Microsoft Anti-Phishing and Small Businesses
Microsoft has a new anti-phishing service in Internet Explorer 7 that will turn the address bar green and display the website owner’s identity when surfers visit on-line merchants previously approved as legitimate. So far, so good. But the service is only available to corporations: not to sole proprietorships, partnerships, or individuals.
Of course, if a merchant’s bar doesn’t turn green it doesn’t mean that they’re bad. It’ll be white, which indicates “no information.” There are also yellow and red indications, corresponding to “suspicious” and “known fraudulent site.” But small businesses are worried that customers will be afraid to buy from non-green sites.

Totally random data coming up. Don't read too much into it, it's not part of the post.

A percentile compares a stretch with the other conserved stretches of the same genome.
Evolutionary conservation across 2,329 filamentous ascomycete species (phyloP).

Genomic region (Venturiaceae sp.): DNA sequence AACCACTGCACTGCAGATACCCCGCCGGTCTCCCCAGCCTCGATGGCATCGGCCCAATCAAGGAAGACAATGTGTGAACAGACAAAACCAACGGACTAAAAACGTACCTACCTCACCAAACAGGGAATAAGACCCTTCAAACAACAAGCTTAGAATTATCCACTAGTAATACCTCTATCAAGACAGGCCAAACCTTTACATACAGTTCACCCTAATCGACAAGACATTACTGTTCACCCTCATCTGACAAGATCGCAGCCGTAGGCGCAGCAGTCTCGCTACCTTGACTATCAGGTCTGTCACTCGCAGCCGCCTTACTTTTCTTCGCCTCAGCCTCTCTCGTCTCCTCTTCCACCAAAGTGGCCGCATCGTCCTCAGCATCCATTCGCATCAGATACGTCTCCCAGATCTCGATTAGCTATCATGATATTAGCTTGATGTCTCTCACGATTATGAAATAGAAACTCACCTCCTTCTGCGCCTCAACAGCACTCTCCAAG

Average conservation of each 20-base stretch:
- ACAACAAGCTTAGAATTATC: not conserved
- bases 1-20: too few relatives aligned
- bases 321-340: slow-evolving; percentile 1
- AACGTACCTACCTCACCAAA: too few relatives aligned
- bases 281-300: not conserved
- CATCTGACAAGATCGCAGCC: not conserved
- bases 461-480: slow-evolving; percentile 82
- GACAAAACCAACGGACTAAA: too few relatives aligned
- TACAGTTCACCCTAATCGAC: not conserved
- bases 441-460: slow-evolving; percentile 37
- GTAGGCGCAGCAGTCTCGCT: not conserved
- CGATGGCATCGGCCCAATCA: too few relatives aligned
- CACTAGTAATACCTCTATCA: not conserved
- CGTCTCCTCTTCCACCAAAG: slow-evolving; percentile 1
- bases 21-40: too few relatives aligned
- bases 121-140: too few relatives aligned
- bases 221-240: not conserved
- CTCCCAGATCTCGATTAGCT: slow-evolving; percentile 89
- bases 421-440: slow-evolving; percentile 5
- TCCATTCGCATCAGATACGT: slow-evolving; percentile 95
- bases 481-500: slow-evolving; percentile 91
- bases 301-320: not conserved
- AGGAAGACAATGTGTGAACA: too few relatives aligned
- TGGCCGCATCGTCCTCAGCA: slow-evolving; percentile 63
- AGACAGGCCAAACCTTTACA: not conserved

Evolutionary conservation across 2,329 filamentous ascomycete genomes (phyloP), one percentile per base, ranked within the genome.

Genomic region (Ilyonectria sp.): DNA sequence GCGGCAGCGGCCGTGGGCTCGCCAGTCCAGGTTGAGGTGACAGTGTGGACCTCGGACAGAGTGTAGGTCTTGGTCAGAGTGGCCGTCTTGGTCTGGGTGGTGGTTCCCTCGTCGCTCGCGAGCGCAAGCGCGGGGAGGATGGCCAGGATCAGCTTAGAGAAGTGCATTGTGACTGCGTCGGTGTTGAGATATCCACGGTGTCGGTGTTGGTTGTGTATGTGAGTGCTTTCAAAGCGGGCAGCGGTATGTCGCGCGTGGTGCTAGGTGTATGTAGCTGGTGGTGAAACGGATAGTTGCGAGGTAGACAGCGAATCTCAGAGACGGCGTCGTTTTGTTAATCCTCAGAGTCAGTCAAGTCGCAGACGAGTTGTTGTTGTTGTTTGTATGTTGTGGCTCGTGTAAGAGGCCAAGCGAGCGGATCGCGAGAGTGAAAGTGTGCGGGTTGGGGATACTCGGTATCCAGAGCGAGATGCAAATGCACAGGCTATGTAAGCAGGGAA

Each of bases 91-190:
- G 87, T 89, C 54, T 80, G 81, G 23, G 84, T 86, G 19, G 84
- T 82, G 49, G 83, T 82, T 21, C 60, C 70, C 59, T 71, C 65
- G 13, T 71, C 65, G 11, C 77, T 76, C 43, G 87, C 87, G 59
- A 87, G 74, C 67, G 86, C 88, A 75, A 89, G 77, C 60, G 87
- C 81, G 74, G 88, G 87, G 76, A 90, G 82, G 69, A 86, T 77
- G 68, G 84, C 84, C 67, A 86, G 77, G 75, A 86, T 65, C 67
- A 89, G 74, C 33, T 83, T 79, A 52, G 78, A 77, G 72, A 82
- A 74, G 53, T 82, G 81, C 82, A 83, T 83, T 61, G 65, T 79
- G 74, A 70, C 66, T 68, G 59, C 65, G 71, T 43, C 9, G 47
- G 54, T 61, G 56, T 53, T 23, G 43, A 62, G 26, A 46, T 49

That’s possible, but it’s more likely that users will learn that the marker isn’t reliable and start to ignore it.
Any white-list system like this has two sources of error. False positives, where phishers get the marker. And false negatives, where legitimate honest merchants don’t. Any system like this has to effectively deal with both.
EDITED TO ADD (12/21): Research paper: “Phinding Phish: An Evaulation of Anti-Phishing Toolbars,” by L. Cranor, S. Egleman, J. Hong, and Y. Zhang.